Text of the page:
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Judge Assails Mental Health Care in Prisons : Court: Appointment of 'special master' is ordered to oversee psychiatric reforms. State claims system has improved.

September 15, 1995|JOHN HURST | TIMES STAFF WRITER

A federal judge has rebuked Gov. Pete Wilson and state correctional officials for their "recalcitrant refusal" to provide proper treatment for thousands of mentally ill inmates in the state prison system.

In a stinging decision handed down Wednesday in U.S. District Court in San Francisco, Judge Emeritus Lawrence K. Karlton also upheld a federal magistrate's finding that the officials were guilty of "deliberate indifference" to the plight of mentally ill prisoners who had filed suit.

State correctional officials responded that mental health programs have improved since the suit was filed in 1990, that inmates are getting equal or better mental health care than people outside the walls, and that Karlton's ruling was based on outdated information.

The decision came in the largest class-action lawsuit ever filed on behalf of convicts in California. The judge ordered the appointment of a "special master" to oversee psychiatric care reforms in the prison system and to work with experts to develop improved programs.

Federal magistrate judge John Moulds found in favor of the inmates last year in Sacramento federal court. He also strongly rebuked state officials for poor psychiatric care in the prisons and sent Judge Karlton a raft of recommendations to improve mental health programs.

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Inmates are represented in the suit by the Prison Law Office, a nonprofit prisoners' rights firm, and three private law firms in San Francisco that have been working without fees.

The attorneys have presented evidence that prisoners are not properly screened for psychiatric problems when entering the prison system and do not receive proper medication, that medical records are poorly kept, that mentally ill prisoners are frequently locked in solitary confinement rather than treated, and that electric stun guns and other weapons are used on the mentally ill as punishments.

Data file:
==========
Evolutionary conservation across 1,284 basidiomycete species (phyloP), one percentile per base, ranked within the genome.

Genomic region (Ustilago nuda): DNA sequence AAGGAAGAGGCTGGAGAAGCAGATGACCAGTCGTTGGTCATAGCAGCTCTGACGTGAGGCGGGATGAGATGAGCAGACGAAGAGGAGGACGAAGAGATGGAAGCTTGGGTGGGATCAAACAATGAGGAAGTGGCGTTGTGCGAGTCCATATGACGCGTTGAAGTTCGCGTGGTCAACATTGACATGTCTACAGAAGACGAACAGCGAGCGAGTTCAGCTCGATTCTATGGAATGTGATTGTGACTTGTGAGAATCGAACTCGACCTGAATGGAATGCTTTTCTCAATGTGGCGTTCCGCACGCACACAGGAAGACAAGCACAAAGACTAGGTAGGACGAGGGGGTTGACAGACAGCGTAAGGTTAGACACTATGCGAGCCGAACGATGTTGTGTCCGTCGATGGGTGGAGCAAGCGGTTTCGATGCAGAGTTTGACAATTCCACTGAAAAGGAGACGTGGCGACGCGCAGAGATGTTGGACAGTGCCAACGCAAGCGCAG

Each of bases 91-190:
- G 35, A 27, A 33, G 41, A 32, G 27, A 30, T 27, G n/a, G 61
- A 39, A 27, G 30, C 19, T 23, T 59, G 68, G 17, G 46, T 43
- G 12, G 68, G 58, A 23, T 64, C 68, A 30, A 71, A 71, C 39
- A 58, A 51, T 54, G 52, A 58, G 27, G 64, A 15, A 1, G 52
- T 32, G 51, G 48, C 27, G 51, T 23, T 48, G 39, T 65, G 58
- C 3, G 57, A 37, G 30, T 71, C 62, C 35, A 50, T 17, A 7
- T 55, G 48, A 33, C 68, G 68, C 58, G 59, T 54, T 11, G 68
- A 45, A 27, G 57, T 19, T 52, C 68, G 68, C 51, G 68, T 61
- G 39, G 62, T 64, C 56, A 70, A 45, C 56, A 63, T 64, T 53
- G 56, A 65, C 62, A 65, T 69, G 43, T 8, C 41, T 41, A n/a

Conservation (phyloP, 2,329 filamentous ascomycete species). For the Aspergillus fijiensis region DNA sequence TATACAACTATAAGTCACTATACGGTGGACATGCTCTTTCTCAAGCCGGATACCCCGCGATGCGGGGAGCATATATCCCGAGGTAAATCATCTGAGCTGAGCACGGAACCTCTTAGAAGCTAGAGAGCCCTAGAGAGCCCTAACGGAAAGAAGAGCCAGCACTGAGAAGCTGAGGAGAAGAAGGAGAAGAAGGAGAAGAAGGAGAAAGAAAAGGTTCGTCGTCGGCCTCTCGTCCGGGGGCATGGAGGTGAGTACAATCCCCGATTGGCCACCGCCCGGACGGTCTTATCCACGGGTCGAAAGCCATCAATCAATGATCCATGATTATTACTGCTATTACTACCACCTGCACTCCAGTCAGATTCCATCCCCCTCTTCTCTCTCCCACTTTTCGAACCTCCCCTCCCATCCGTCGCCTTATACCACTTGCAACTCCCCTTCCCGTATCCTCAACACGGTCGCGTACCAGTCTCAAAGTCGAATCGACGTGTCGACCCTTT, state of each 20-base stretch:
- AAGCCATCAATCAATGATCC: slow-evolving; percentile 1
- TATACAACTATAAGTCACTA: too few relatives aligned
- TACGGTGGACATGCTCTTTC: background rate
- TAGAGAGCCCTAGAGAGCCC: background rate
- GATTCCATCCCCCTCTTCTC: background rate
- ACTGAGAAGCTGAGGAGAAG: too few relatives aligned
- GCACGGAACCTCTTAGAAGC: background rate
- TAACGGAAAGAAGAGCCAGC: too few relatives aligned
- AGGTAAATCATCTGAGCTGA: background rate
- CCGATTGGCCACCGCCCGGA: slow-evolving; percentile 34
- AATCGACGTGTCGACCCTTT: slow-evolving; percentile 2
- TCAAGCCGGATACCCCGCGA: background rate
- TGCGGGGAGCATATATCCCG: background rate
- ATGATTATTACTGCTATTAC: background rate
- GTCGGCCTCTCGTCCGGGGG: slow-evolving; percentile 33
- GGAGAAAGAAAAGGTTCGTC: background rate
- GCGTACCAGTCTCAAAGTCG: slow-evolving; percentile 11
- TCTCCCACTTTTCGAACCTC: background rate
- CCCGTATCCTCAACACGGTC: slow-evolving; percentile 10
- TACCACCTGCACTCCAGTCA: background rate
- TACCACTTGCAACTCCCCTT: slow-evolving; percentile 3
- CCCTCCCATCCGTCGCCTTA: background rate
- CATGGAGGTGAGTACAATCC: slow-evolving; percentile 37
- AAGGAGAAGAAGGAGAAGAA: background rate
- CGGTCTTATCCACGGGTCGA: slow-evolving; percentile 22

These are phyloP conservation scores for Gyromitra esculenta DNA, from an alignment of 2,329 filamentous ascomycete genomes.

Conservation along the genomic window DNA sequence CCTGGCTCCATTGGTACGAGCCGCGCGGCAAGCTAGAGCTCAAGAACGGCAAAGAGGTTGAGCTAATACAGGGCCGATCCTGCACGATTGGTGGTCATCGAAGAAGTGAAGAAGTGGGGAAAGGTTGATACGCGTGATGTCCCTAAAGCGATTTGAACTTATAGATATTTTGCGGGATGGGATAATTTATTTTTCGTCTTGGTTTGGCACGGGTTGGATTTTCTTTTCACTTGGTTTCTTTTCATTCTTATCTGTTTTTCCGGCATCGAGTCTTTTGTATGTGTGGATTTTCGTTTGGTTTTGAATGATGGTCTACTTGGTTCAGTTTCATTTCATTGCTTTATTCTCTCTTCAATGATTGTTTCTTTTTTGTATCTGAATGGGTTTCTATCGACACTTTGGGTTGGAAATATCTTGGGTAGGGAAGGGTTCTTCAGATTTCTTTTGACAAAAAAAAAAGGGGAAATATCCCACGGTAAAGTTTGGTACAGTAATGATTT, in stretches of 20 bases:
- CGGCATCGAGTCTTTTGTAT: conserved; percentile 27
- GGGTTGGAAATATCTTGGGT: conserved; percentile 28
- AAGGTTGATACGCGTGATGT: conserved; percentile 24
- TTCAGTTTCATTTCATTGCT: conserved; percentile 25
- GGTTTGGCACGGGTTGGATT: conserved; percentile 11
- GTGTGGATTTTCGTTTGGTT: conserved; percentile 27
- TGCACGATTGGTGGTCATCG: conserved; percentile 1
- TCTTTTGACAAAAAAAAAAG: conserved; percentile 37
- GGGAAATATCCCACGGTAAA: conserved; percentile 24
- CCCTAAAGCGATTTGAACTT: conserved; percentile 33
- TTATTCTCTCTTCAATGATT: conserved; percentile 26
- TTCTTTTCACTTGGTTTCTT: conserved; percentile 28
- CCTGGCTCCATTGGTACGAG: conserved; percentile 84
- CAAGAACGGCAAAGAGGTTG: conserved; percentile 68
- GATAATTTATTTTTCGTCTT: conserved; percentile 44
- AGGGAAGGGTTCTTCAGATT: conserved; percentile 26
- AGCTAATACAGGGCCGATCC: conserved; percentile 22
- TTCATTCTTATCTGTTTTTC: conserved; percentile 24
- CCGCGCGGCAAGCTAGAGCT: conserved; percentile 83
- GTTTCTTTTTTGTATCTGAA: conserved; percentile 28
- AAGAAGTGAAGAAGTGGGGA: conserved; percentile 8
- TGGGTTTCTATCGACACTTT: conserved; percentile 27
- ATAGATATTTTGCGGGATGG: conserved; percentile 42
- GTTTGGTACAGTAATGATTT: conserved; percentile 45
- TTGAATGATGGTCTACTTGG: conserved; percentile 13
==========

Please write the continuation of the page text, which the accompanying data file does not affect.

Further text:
Karlton's decision, for the most part, upheld Moulds' findings. Karlton too castigated the governor and prison officials.

"The history of defendants' response to this issue demonstrated a recalcitrant refusal to address the serious issues . . . until forced to do so under pressure of this litigation," Karlton wrote. "Defendants have been confronted repeatedly with plain evidence of real suffering caused by systemic deficiencies of a constitutional magnitude."

Karlton specifically took Wilson to task for claims made by state attorneys that the governor was unaware of the quality of psychiatric care in the prisons.

"Given his official responsibilities," wrote Karlton, "the suggestion by his lawyers of the governor's ignorance concerning information he was duty-bound to be familiar with seems remarkable. . . .

"Moreover," he continued, "after five years of litigating, the claimed lack of awareness is not plausible."

Wilson's office referred reporters' questions to J.P. Tremblay, assistant secretary of the state Youth and Correctional Agency, who said the governor does not now claim ignorance of prison mental health programs.

"His Administration is aware of treatment for psychiatric inmates," Tremblay said. "He has authorized budget expenditures. He authorized a [psychiatric] screening program.

"Inmates in prison," he continued, "receive as good if not better psychiatric treatment than the average law-abiding person in California."

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Tremblay said state officials will decide within the next few days whether to appeal Karlton's decision or go back to his court in an effort to persuade the judge that progress has been made since the suit was filed.

But attorneys for the prisoners maintain that mental health treatment in the state penitentiaries remains so poor that disordered inmates get worse and that public safety will suffer when they are eventually released.

"A lot of mentally ill people in California are winding up in the prison system," said Warren E. George, an attorney for a private firm that helped represent the inmates. "We have found that these prisoners are getting worse in prison. If the state is concerned [with public safety], they should see that these people are getting adequate treatment."

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